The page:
The arguments for the amendment are similar to those for having more people on the board. The hon. Member for Hampstead and Highgate was right to say that we cannot have an enormous representative body because it would get out of hand. However, the number suggested is too small to encompass the spectrum of needs and interests that we have heard about. It must be larger, with a sensible balance so that the interests of customer groups in Wales and Scotland, and of those people to whom my hon. Friend the Member for Tewkesbury (Mr. Robertson) referred, who do not want swearing and gratuitous sex and violence on the television. A wide spectrum of interests should be on the board to ensure that everybody's needs are considered.

Mr. Chris Bryant (Rhondda): It is certainly true that Wales has special needs in relation to broadcasting, broadband, the internet and almost every field that will fall within the scope of Ofcom. It is good that those issues are being aired.

The hon. Member for Ceredigion did not mention that Wales enjoys the highest level of digital television penetration in Britain. I have said many a time and oft in the House that that is partly because many people want to watch Channel 4 as well as S4C-and some want to watch S4C as well as Channel 4-because of border area complications and sports rights, particularly rugby rights. However, that does not mean that we must go down the route that the hon. Gentleman suggests.

We do not have the 10-member option; we are talking about two of six-possibly two of three-members of the board of Ofcom being devoted to Wales and Scotland.

Mr. Thomas: I remind the hon. Gentleman that the Minister said that he has powers to introduce at any time statutory instruments to vary the number of

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members. It would be in order to accept the amendment, and for the Minister to table the necessary instruments.

Mr. Bryant: It would indeed be in order, but not sensible because, as my hon. Friend the Member for Hampstead and Highgate said, we are not talking about a representative body. I worry that hon. Members appear to think that Ofcom should be some sort of council on which every affected interest group-such as the disabled and radio interests-is represented and has a person to whom they can put their case. As my hon. Friend said either we would end up with vast numbers of people, or a fierce process of discrimination would be mounted. Later amendments refer to whether religious broadcasting should have special notification in the process. That, too, would be wrong.

Broadcasting should not be devolved for the reason acknowledged by the hon. Member for Ceredigion: many parts of the country already have problems with channels being received according to the side of the border on which one lives, or in which direction the valley points. As for internet connections, digital television and other issues, the Welsh valleys have more in common with many ex-coalfield areas in England than with parts of north Wales. It makes more sense to have a small regulatory body, especially for the initial processes dealt with in the paving Bill.

The amendment fails before the basic tenet of the Bill. Convergence of the internet, television and telecommunications is the reason why we must bring the regulatory bodies together. The amendment proposes the opposite of convergence: disintegration in a variety of forms. Whether one splits things up into radio, internet and television, or into Scotland, Wales, England, the regions and so on, all those who support the amendment have failed to acknowledge convergence in the industry. As my hon. Friend the Member for Milton Keynes, North-East (Brian White) said, that is a problem because the EU has a significant role in the framework directive being introduced, much of which will be incorporated in the next Bill. If we start to break down Britain into representative parts, we will do a gross disservice to the broadcasting, telecommunications and communications industry in this country.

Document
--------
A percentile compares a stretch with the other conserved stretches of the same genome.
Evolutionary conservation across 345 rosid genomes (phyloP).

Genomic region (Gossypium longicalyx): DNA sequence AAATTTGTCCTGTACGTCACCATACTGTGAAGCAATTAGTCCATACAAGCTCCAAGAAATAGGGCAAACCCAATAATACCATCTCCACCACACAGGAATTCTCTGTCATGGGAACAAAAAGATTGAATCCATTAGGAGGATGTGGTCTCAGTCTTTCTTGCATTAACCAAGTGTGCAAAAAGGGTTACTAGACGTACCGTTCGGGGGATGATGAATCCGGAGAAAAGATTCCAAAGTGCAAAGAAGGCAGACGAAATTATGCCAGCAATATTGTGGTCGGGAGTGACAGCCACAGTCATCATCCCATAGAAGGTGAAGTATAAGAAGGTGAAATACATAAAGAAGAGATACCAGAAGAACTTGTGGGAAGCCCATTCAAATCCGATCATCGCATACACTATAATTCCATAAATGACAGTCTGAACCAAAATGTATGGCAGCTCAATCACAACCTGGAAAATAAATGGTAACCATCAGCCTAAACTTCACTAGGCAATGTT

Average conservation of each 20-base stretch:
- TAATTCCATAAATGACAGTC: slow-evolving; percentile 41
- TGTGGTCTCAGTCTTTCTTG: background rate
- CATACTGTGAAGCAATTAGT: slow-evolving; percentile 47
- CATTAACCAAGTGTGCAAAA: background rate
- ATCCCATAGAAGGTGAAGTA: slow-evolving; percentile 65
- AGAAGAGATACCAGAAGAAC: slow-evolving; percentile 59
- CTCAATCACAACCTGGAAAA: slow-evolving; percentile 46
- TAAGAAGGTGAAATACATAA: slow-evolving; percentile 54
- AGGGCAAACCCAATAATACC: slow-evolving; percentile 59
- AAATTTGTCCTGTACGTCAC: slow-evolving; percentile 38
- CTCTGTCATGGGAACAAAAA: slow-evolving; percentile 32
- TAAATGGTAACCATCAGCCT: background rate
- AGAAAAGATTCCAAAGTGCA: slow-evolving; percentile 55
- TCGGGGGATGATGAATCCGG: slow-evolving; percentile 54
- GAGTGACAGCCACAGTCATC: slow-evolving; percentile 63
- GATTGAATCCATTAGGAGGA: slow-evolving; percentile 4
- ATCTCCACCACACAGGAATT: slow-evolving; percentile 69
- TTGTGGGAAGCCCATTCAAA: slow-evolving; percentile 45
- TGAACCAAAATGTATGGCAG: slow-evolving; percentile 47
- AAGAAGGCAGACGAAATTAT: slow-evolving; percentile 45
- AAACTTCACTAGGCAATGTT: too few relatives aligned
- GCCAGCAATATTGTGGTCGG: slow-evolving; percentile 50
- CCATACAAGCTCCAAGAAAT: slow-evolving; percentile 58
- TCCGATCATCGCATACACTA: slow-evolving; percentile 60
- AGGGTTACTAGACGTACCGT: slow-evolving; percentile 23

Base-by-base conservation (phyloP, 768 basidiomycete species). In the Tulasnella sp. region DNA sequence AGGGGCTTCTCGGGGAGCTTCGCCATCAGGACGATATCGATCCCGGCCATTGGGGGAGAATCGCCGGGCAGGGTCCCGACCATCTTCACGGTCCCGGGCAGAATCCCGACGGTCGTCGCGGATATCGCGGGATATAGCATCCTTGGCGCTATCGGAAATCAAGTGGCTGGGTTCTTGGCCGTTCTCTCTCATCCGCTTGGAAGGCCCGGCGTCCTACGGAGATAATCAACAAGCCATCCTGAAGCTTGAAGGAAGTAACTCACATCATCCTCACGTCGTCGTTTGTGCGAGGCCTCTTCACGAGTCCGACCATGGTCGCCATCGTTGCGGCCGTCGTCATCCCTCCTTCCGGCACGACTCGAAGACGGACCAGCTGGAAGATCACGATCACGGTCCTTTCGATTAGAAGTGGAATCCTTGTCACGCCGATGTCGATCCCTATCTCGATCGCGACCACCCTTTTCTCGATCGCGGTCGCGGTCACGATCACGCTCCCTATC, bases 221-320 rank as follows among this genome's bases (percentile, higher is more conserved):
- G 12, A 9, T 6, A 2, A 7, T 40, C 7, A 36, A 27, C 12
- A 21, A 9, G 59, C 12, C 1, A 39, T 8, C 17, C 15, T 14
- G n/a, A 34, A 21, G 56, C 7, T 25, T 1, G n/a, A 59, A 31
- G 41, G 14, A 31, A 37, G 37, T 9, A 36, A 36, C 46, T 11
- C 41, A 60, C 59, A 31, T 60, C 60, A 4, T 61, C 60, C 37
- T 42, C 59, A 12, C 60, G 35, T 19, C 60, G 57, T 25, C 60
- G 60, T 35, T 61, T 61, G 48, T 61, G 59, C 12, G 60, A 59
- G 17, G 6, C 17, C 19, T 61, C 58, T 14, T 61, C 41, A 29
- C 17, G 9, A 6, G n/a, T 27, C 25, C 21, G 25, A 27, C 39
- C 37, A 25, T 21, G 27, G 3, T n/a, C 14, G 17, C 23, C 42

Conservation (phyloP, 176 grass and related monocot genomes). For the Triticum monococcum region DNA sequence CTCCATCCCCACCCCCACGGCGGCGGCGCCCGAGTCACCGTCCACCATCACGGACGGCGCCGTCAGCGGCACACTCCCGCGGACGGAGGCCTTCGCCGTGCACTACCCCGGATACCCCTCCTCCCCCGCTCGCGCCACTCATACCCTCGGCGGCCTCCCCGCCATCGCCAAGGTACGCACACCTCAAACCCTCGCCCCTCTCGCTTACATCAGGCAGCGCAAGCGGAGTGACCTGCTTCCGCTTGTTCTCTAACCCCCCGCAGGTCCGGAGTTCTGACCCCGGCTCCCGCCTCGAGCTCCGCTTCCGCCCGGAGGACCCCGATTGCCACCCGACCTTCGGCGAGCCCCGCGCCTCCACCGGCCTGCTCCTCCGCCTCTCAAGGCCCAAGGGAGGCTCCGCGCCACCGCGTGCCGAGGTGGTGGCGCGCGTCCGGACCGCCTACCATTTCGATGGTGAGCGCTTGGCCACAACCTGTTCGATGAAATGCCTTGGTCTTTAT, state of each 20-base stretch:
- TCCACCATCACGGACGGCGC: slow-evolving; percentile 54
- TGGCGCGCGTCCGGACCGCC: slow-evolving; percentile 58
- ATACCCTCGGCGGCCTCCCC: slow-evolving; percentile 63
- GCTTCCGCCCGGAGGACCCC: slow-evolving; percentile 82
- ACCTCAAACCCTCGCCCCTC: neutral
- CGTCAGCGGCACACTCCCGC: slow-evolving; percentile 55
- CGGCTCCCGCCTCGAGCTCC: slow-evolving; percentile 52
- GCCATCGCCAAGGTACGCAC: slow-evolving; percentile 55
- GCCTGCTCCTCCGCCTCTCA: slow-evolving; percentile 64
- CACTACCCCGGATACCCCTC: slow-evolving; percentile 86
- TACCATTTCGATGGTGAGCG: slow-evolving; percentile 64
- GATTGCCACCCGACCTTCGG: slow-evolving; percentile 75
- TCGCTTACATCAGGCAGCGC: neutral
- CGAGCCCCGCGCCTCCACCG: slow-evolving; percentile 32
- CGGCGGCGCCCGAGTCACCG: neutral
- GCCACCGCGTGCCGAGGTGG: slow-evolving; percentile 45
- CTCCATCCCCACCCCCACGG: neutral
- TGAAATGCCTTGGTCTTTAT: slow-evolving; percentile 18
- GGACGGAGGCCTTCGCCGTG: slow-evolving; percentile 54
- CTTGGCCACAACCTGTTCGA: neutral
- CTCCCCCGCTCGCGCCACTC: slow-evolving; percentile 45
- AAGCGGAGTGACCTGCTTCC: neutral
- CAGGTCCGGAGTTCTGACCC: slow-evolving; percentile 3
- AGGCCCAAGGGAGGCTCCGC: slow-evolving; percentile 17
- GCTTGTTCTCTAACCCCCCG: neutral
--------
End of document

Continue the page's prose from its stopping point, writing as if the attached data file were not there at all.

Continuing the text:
Paul Farrelly (Newcastle-under-Lyme): The hon. Member for Lichfield set a precedent this morning by declaring non-interests. I will join him by saying that I am not Welsh, nor have I a drop of Welsh blood-I am Irish. However, my wife affects to be Welsh and my four month-old daughter, Aneira, is named after the great Nye Bevan.

I am sympathetic to the aims of the hon. Member for Ceredigion, as is the Minister. I am not sure whether my hon. Friend is from Aberdare, or an original Pontypridd boy, but he is definitely Welsh to my ears and he has made it clear that his views on accountability are strong.

My problem with amendment Nos. 46 and 55 is different from that of my hon. Friends the Members

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for Rhondda (Mr. Bryant) and for Hampstead and Highgate. I had the same problem with the unsuccessful Conservative amendments Nos. 25 and 8. Those amendments tried through the back door to change the system in Parliament to a United States-style system of ratification of appointments, without properly worked out procedures. That is a matter for fundamental House of Commons reform and I look to Opposition Members' future proposals to my right hon. Friend the Leader of the House to complete that process.

Amendment Nos. 46 and 55 run the danger of extending that process even further to the Welsh Assembly and Scottish Parliament. Their practical effect might be to bog down a sensible paving Bill in rows about individual appointments. I would be the last to suggest that the Opposition were up to mischief, but many Conservatives in the House did not want this paving Bill at all. When he was not straying on to Mrs. Whitehouse's territory, the hon. Member for Tewkesbury made it clear that he did not want the Bill either. I am glad that the hon. Member for Vale of York (Miss McIntosh) did not take that approach today, and that our debate has been constructive.

The amendments are tantamount to a wrecker's charter that might lead to futile rows that would overshadow the launch of Ofcom, which is to do valuable work in many areas, including the digital superhighway and broadband.